Joe Jackson and his band, using money earned by Jackson from touring with the cabaret band Koffee ‘n’ Kream, began recording ‘Look Sharp’ from late 1977 to spring 1978 in a studio in Portsmouth. However, after producer David Kershenbaum heard a demo tape from Jackson, he signed Jackson to A&M Records in 1978, after which Jackson and his band quickly re-recorded the album. This was then followed by a tour to promote it.

“Is She Really Going Out with Him?” was released as a single in the UK prior to the release of Look Sharp!, but it, as well as follow-ups “Sunday Papers” and “One More Time,” failed to make an impact on the charts. Look Sharp! also stalled upon its initial release, but upon the re-release of “Is She Really Going Out with Him?” in Britain (as well as a single release in the US), the album grew in popularity, reaching the top 20 in America. After the performance of the first album, the band quickly recorded a follow-up, I’m the Man, which Jackson describes as “Part Two of Look Sharp!”

Sometime after the album’s release, Jackson put this on website:

What can anyone say about something they did so long ago?! I’m not embarrassed by it, or not by most of it, anyway. It positively reeks of London 1978–79 and, well, it is what it is. I’m glad people liked it, and still like it, though I think some of that is nostalgia and a tendency to romanticise peoples’ first albums, as though later ones must somehow be less ‘authentic’. For a first album, this one’s not bad, but I was only 23 when I made it and it would be pretty weird if I didn’t think I’d done better things since.

http://www.youtube.com/watch?v=6TzKSFbsh2Y

Ian Dury – Laughter (Epic 2017 #059)

The Epic 2017 Project #059: 170228

Ian Dury – Laughter (1980)

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The Blockheads had undergone a significant personnel change since their previous album, “Do It Yourself”. Chaz Jankel, who played keyboards and co-wrote most of that album’s songs, had left in the wake of a stressful tour. Jankel’s place on guitar was taken by Wilko Johnson of Dr. Feelgood. Johnson had considered retiring from the music business until he was asked by Davey Payne and Dury, old friends from their pub rock days, to join The Blockheads. The new-line up first appeared on the ‘I Want To Be Straight’ single, which was released before the album, and reached number 22 in the UK pop charts.

Although Ian Dury was becoming harder to work with, the production of Laughter had started out as a relaxed affair, without the presence of Jankel and Dury. Rehearsals commenced in early 1980 at Milner Sound in Fulham, after keyboard player Mick Gallagher had returned from an American tour with The Clash. The group was, at that time, on hiatus after the gruelling promotional tour in support of Do It Yourself. Spurred on by recording commitments, Dury took over the rehearsals to form the basis of his new album and brought in Wilko Johnson, all without consulting the rest of the band.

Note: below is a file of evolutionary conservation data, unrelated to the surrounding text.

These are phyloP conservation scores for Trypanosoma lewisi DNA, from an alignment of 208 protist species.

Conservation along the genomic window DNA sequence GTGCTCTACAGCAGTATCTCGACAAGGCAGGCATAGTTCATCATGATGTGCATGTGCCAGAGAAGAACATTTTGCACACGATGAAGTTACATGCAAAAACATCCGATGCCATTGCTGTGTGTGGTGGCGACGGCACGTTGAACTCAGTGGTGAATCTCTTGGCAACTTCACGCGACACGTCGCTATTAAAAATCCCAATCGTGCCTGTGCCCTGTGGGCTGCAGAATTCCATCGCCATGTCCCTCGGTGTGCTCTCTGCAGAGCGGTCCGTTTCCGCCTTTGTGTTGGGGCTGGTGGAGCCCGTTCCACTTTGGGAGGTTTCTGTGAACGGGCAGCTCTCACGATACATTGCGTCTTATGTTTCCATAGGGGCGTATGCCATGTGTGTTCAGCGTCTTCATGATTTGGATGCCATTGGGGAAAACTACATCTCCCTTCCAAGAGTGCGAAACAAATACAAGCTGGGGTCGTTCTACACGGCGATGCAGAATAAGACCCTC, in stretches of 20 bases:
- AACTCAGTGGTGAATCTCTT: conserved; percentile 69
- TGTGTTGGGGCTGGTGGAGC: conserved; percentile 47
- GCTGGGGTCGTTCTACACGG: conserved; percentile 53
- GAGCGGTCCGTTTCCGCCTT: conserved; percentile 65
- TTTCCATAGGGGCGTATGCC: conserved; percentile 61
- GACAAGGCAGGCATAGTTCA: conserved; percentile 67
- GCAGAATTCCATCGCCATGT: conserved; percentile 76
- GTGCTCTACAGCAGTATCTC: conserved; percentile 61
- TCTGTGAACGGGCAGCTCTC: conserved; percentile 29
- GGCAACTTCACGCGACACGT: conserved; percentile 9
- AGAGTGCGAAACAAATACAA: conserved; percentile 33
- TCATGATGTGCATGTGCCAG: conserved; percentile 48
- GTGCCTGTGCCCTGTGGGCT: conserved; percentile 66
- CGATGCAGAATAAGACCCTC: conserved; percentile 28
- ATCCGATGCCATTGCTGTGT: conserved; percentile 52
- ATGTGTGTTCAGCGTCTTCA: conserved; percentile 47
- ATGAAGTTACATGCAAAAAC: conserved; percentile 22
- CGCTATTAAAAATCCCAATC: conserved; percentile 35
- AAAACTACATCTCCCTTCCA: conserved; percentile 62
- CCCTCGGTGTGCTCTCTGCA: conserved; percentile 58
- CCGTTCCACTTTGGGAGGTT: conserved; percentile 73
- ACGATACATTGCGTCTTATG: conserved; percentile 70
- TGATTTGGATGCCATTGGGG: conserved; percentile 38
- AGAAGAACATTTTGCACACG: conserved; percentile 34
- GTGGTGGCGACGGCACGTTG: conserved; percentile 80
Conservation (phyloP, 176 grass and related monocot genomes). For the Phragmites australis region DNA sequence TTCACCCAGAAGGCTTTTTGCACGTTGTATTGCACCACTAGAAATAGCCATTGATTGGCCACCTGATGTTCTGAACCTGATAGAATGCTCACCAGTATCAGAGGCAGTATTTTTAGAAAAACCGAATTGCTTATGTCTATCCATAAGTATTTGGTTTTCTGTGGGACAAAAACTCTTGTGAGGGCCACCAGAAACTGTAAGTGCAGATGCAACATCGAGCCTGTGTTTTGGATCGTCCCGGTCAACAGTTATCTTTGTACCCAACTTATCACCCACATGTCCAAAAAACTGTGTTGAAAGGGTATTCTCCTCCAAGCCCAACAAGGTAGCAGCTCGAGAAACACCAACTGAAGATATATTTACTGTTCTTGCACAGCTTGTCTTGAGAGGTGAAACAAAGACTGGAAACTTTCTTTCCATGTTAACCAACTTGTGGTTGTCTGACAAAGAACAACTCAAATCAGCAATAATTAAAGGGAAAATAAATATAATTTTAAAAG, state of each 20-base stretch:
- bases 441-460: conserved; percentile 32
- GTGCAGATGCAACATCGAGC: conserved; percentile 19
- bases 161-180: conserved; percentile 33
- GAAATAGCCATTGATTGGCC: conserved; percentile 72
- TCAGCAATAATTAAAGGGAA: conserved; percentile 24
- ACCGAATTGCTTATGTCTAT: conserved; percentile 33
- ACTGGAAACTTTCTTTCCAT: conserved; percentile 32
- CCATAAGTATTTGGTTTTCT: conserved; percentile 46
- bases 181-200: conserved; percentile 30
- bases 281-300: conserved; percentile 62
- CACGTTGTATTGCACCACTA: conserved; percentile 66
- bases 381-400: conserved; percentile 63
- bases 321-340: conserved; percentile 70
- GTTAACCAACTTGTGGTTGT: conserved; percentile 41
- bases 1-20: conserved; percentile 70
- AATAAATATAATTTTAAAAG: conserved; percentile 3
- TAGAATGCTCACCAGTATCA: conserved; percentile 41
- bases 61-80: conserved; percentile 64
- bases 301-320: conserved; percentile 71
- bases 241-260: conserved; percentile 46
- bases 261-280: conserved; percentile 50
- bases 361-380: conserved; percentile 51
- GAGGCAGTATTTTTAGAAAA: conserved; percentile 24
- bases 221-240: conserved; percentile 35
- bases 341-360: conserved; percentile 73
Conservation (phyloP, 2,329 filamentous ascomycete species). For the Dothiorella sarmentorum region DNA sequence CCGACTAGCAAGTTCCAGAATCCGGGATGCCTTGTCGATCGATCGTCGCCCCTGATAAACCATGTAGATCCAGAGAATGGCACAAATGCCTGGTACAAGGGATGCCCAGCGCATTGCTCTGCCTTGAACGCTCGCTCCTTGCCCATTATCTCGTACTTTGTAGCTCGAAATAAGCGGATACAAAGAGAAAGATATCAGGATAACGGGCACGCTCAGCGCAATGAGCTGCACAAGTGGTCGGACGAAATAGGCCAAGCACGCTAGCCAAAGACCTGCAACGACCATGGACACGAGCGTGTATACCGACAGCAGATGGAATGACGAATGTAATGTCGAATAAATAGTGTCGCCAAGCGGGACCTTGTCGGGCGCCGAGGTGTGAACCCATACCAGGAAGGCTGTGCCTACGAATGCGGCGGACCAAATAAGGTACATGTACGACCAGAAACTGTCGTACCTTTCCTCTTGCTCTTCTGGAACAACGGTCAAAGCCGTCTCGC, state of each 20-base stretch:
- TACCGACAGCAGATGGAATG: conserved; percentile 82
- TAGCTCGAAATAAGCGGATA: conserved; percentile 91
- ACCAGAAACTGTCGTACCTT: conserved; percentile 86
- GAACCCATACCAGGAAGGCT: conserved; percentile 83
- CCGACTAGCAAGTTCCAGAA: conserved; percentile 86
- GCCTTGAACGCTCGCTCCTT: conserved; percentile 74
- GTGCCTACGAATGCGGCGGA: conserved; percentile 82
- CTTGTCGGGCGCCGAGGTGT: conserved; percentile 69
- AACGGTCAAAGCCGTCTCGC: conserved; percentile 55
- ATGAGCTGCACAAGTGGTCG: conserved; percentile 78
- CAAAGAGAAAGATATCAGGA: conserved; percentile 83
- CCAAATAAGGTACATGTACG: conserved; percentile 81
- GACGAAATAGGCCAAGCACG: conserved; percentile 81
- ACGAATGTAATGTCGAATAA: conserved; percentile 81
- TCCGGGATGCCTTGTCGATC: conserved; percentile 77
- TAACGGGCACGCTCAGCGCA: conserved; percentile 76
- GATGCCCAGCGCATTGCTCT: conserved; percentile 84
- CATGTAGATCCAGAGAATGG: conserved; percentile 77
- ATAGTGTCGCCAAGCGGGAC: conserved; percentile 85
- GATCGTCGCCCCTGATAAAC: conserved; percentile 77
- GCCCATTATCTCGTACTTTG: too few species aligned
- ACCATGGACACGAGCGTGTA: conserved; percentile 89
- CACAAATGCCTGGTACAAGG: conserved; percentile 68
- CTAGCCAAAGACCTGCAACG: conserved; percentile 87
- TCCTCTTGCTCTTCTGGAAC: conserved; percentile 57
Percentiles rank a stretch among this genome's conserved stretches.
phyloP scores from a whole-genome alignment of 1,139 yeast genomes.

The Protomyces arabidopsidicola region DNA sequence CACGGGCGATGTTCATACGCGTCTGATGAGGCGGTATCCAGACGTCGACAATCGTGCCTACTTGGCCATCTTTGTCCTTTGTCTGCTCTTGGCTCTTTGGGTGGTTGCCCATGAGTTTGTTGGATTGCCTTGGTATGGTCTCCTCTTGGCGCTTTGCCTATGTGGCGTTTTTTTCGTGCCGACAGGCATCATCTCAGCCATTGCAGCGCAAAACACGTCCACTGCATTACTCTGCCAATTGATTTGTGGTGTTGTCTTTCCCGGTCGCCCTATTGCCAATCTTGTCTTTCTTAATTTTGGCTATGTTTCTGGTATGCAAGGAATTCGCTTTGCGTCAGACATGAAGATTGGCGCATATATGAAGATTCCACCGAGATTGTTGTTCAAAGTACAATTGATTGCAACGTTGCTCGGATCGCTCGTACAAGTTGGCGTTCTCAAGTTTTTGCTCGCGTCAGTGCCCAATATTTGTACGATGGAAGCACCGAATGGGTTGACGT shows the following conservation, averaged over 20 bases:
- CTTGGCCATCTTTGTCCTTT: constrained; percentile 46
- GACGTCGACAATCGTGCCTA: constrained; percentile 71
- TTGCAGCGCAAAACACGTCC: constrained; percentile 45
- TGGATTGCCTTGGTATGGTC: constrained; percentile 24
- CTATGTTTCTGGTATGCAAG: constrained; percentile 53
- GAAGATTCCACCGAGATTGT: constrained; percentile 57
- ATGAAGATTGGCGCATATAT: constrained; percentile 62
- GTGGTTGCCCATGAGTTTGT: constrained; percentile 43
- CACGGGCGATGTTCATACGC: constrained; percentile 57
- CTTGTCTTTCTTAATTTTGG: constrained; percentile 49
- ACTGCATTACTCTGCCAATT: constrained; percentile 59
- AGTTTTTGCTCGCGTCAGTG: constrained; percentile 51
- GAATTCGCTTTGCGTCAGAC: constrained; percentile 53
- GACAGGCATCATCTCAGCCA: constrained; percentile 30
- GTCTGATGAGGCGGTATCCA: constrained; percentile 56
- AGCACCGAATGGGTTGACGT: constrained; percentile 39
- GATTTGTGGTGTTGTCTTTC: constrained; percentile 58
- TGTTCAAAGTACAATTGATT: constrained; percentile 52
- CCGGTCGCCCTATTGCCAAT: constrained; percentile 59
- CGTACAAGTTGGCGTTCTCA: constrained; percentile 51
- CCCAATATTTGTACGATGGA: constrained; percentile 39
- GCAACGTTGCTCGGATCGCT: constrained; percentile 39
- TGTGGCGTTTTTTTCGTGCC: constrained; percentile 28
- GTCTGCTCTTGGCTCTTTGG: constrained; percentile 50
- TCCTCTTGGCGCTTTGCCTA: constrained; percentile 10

At that time Dury was an alcoholic, and also addicted to Mogadon, a brand of sedative. Coupled with his bad reaction to celebrity, and his bouts of depression, these addictions caused him to be cantankerous, confrontational, argumentative and controlling. Although these traits had come out during the recording of the group’s previous album, they were at their peak during the record sessions for Laughter. Attempts to question Dury’s judgment would cause explosions of defensiveness and aggression. He also insisted on synchronising the instruments to a click-track, which aggravated a number of the musicians, especially Wilko Johnson. To make matters worse, guitarist Johnny Turnbull suffered a head injury and was afflicted with mood swings. He eventually had a nervous breakdown.

The album was preceded by the single “Sueperman’s Big Sister”, intentionally spelt wrong so to avoid any copyright issues with DC Comics. The single, Stiff Records’ 100th, employed the label for Stiff’s very first (Nick Lowe’s “Heart of the City”) with the track names crossed out and the correct titles and artist (for “Sueperman’s Big Sister”) written in, as if by biro. Laughter was released the same month, November 1980, but the album was not well received by critics and its sales were mediocre. The “Soft As a Baby’s Bottom” tour to support it, however, was a sell-out success. Stiff and Ian Dury parted ways afterwards and he signed a short-lived deal with Polydor Records without The Blockheads.

Blondie – Parallel Lines (Epic 2017 #028)

The Epic 2017 Project #028: 170128

Blondie – Parallel Lines (1978)

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In late 1978, at the tender age of 18, I left home. Following my soulmate northwards, I found a job as a kitchen porter on the campus where the art college she was taking her Ceramics degree was based. For the first year she was (technically) in halls of residence and I was (technically) in staff accommodation on the other side of the campus. But, truth be told, I spent more time in the room she shared with one, Deb Gee. And ‘Parallel Lines’ was, for quite a while, the only record on Debs’ Dansette record player. So we got to know those 12 tracks really well.

Later in the year following release though, we got to see Blondie live as a part of the ‘Parallel Lines’ tour when they played the Loughborough Student Union. Paid £1.75 for my ticket I think! But then my weekly wages in those days were just £30 – so it was still relative!

Tough choice on which track to feature but ‘One way or another’ wins…